Every movement begins with a moment.
The rumors were true! Facebook has rolled out Paper, a stand-alone mobile newsreader app, and it is quite stunning.
In a content-boosting move, Paper multiplies Facebook’s single news feed by 20. Users can arrange these feeds in any order, and they can choose from a variety of categories (Headlines, Tech, Pop Life, Cute, Food, etc.). If you’re a fan of the original Facebook news feed, don’t fret: It’s among Paper’s 20 options. But if you prefer not to view it, you can simply push it to the end of the news stack. However organized, each feed features a curated mix of recent and popular posts from the brand pages of Facebook’s most viewed publications.
Paper’s responsiveness is impressive. Users simply swipe on a content card to see that article seamlessly unfold. Paper is also extremely interactive. Users actually swipe left and right to scroll from one feed to the next, rather than the standard up and down navigation. Along with swiping, users can pinch and zoom, which creates an extremely reactive mobile experience. New content cards swoop in as they are posted and status updates quickly fly — one letter at a time — off the screen when shared.
In addition to sharing content, users can also like, comment and even save articles to read later using numerous apps (Instapaper, Pocket, Pinboard, etc.). Aside from serving up news, Paper provides access to more general Facebook functions (groups, events, notifications, messages and friend requests). Users can also generate posts, view friends' photos, interact with pages, etc.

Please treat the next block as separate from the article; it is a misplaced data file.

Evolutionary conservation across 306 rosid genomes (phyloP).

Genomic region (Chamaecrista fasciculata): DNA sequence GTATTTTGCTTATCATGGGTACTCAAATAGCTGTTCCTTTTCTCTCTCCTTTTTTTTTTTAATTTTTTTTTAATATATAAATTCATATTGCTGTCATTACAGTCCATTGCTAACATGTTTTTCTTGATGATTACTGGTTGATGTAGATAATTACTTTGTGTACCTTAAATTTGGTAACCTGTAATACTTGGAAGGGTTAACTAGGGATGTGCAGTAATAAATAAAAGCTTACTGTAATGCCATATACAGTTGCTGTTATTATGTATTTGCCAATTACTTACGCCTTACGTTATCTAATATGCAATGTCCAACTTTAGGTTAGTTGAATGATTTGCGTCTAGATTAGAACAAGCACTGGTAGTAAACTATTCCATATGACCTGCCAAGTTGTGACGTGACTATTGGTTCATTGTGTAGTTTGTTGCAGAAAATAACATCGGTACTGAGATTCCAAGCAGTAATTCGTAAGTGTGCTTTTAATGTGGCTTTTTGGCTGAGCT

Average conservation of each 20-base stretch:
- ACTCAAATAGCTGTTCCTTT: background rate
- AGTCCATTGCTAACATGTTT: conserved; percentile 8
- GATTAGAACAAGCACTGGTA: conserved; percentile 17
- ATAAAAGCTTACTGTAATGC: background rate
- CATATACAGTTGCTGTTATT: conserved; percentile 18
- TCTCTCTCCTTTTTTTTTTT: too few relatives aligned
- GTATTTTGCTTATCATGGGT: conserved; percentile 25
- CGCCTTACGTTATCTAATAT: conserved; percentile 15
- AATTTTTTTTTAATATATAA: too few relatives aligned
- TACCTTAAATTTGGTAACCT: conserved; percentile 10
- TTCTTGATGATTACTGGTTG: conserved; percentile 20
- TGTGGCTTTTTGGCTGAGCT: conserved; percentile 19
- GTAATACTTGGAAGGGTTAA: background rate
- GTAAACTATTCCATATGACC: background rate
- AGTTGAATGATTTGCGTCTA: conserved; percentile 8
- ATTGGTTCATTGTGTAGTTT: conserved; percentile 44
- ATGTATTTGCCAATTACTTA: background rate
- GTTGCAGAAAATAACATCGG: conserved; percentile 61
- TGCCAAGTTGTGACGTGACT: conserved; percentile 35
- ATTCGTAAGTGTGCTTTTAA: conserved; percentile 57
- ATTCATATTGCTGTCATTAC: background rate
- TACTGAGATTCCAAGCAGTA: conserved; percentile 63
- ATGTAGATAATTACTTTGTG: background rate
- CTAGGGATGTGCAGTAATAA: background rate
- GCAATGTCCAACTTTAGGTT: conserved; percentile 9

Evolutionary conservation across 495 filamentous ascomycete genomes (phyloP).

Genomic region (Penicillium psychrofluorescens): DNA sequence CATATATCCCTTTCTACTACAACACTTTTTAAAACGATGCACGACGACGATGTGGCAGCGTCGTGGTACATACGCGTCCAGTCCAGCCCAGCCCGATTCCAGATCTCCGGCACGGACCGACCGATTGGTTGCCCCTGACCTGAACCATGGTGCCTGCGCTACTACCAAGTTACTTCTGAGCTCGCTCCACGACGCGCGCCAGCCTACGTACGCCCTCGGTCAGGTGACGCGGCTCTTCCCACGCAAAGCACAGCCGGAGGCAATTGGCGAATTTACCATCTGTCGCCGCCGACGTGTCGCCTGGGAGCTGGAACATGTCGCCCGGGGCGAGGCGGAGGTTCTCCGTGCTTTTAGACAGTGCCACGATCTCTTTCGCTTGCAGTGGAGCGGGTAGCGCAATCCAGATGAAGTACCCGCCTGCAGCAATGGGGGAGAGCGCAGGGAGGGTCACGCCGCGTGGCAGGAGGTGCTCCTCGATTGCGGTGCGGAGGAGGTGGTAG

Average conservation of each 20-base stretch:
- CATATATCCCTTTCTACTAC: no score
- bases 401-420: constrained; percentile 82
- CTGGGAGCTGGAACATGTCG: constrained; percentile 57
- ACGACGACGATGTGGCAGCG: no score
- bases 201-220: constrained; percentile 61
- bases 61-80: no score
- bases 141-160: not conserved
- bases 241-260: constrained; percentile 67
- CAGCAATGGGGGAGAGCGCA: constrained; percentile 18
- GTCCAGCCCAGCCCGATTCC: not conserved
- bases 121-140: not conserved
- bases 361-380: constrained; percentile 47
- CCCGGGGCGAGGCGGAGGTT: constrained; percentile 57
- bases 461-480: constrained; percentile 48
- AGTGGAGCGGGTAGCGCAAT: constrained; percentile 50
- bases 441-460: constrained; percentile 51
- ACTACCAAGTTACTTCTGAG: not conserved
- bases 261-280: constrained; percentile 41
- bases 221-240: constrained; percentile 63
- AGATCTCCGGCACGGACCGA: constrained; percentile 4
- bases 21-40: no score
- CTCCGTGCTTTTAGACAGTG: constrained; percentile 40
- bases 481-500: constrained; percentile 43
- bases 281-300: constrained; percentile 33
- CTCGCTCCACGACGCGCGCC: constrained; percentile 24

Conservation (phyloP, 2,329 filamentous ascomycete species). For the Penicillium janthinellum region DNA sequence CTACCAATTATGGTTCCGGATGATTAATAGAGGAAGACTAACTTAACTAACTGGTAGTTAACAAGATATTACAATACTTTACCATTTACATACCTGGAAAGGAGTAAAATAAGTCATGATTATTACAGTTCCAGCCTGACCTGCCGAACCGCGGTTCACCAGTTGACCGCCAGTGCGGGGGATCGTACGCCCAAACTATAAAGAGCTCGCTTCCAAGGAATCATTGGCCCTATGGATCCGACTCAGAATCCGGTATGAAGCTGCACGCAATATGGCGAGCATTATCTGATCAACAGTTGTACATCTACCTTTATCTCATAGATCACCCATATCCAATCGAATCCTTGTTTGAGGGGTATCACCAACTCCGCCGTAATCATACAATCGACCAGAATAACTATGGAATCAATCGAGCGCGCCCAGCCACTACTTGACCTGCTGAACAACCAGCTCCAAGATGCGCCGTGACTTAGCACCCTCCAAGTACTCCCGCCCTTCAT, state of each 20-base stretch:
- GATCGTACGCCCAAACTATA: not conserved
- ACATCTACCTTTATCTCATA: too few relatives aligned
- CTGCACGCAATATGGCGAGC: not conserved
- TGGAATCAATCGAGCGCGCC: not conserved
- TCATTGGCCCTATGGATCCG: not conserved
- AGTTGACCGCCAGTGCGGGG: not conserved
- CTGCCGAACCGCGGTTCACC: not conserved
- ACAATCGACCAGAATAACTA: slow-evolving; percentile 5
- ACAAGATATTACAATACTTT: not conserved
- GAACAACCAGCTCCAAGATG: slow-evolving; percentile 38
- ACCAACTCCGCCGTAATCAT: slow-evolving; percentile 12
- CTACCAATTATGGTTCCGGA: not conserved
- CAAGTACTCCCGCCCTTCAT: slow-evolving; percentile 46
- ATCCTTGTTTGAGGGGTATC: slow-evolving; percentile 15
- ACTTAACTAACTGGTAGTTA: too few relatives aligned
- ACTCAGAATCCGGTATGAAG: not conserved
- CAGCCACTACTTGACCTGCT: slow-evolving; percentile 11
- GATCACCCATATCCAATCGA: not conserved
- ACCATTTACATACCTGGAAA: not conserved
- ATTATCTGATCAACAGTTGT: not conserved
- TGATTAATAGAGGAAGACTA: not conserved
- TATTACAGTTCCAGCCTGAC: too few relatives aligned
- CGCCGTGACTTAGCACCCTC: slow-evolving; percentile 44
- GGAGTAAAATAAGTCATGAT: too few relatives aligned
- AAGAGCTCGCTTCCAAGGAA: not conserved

As with the Facebook news feed, we will never know the “Paper algorithm.” Great content that matches a specific category might get your brand in the news feed. As of now, it seems that Paper is not so much choosing content as it is sorting it — specifically by popularity. Something akin to Facebook’s promoted posts may be a future development that brands could leverage. For now, brands only have access to the Facebook news feed section of Paper. While specific news sources and general interest fan pages have been included in the categorized Paper sections, no general brand content has been included (even if it does match the category).
Also notable, Facebook is allowing brands to keep their branding with custom crafted story/content cards. While each card has a consistent layout (full-sized image,headline and link), publishers’ content still appears as it would on their respective sites, branding included.
The currently unlimited number of news stories on Paper, as well as the ability to personalize the app and bring other categories to the forefront, will make it more difficult for brand content to stand out. Because of this, we naturally suspect that a paid Paper offering will be coming soon. What better way to elevate brand content (and generate a little revenue in the process)?
While Facebook is not converting to a content creator, it does want to guide users to content that will keep them coming back. As we have seen in the past, Facebook continues to accentuate the importance of visuals. Paper places a huge emphasis on photos, which makes scrolling through posts more appealing. As such, brands need to continue to focus on creating relevant, engaging, visually dynamic content that translates well across all platforms — from desktop to tablet to Paper.
With New App, Facebook Aims to Make Its Users’ Feeds Newsier: http://www.nytimes.com/2014/02/04/technology/with-new-app-facebook-aims-to-make-its-users-feeds-newsier.html
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